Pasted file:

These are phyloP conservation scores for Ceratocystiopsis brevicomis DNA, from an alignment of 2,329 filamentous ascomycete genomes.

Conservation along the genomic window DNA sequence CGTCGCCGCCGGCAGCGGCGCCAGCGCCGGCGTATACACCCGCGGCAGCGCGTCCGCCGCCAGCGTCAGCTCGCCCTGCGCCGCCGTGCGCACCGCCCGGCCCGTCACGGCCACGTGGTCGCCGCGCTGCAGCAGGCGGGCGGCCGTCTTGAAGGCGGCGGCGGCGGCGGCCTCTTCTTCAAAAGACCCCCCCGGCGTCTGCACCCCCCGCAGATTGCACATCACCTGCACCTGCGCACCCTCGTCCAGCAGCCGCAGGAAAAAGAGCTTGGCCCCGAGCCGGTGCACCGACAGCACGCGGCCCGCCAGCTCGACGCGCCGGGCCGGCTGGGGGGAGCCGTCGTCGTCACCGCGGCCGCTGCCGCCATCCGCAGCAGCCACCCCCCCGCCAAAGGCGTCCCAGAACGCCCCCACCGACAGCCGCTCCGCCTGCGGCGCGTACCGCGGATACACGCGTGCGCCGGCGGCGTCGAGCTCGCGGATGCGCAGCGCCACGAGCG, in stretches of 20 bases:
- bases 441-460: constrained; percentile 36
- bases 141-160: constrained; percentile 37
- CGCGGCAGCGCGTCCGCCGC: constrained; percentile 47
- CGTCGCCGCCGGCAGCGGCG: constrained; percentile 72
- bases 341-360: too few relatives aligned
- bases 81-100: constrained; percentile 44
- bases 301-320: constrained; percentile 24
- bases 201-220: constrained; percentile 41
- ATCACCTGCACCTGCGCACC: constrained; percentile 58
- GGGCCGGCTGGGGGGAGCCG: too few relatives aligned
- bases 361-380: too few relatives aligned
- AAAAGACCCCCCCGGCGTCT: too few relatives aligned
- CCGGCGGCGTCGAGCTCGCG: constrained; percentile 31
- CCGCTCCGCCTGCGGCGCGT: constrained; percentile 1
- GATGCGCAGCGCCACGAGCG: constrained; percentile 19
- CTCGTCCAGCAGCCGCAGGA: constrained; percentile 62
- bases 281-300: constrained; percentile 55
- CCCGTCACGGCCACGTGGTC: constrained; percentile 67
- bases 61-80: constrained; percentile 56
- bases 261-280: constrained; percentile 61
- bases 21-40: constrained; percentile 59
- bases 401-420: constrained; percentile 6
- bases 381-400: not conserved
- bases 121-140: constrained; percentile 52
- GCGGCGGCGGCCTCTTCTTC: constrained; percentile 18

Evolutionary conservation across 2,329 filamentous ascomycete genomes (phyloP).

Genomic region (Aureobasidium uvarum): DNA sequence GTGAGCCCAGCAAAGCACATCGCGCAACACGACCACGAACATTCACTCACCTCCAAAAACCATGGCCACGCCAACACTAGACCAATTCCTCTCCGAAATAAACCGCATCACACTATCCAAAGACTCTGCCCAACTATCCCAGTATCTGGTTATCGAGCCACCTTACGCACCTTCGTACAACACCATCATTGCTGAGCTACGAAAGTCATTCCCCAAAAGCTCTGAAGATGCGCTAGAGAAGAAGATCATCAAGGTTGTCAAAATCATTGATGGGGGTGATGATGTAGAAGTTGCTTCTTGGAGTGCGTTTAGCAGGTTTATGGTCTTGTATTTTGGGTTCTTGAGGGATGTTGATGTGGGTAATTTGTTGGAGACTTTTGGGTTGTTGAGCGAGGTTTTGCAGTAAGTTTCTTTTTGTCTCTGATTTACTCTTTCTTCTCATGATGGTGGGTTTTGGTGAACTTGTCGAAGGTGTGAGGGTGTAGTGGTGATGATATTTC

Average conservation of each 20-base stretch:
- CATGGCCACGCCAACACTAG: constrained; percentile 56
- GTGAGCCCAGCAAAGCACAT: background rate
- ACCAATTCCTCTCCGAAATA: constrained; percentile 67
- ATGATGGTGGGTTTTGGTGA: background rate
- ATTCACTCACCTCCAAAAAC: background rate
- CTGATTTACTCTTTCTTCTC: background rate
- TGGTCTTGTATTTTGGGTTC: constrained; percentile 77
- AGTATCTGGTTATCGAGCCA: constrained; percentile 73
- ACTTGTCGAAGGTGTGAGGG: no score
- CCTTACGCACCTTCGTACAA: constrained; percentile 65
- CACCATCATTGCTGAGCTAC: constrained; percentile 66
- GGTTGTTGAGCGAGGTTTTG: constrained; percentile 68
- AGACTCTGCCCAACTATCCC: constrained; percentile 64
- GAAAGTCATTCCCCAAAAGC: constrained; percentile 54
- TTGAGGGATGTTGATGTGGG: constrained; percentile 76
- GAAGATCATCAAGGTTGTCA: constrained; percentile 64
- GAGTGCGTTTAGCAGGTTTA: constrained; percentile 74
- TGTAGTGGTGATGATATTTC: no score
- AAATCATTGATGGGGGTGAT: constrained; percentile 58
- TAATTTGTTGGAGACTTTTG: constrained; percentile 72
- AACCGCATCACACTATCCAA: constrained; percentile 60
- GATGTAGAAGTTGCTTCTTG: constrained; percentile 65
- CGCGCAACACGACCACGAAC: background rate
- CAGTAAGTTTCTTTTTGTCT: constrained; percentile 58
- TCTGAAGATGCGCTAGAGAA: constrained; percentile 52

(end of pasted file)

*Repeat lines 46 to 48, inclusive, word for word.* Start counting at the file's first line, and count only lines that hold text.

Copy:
- GAAGATCATCAAGGTTGTCA: constrained; percentile 64
- GAGTGCGTTTAGCAGGTTTA: constrained; percentile 74
- TGTAGTGGTGATGATATTTC: no score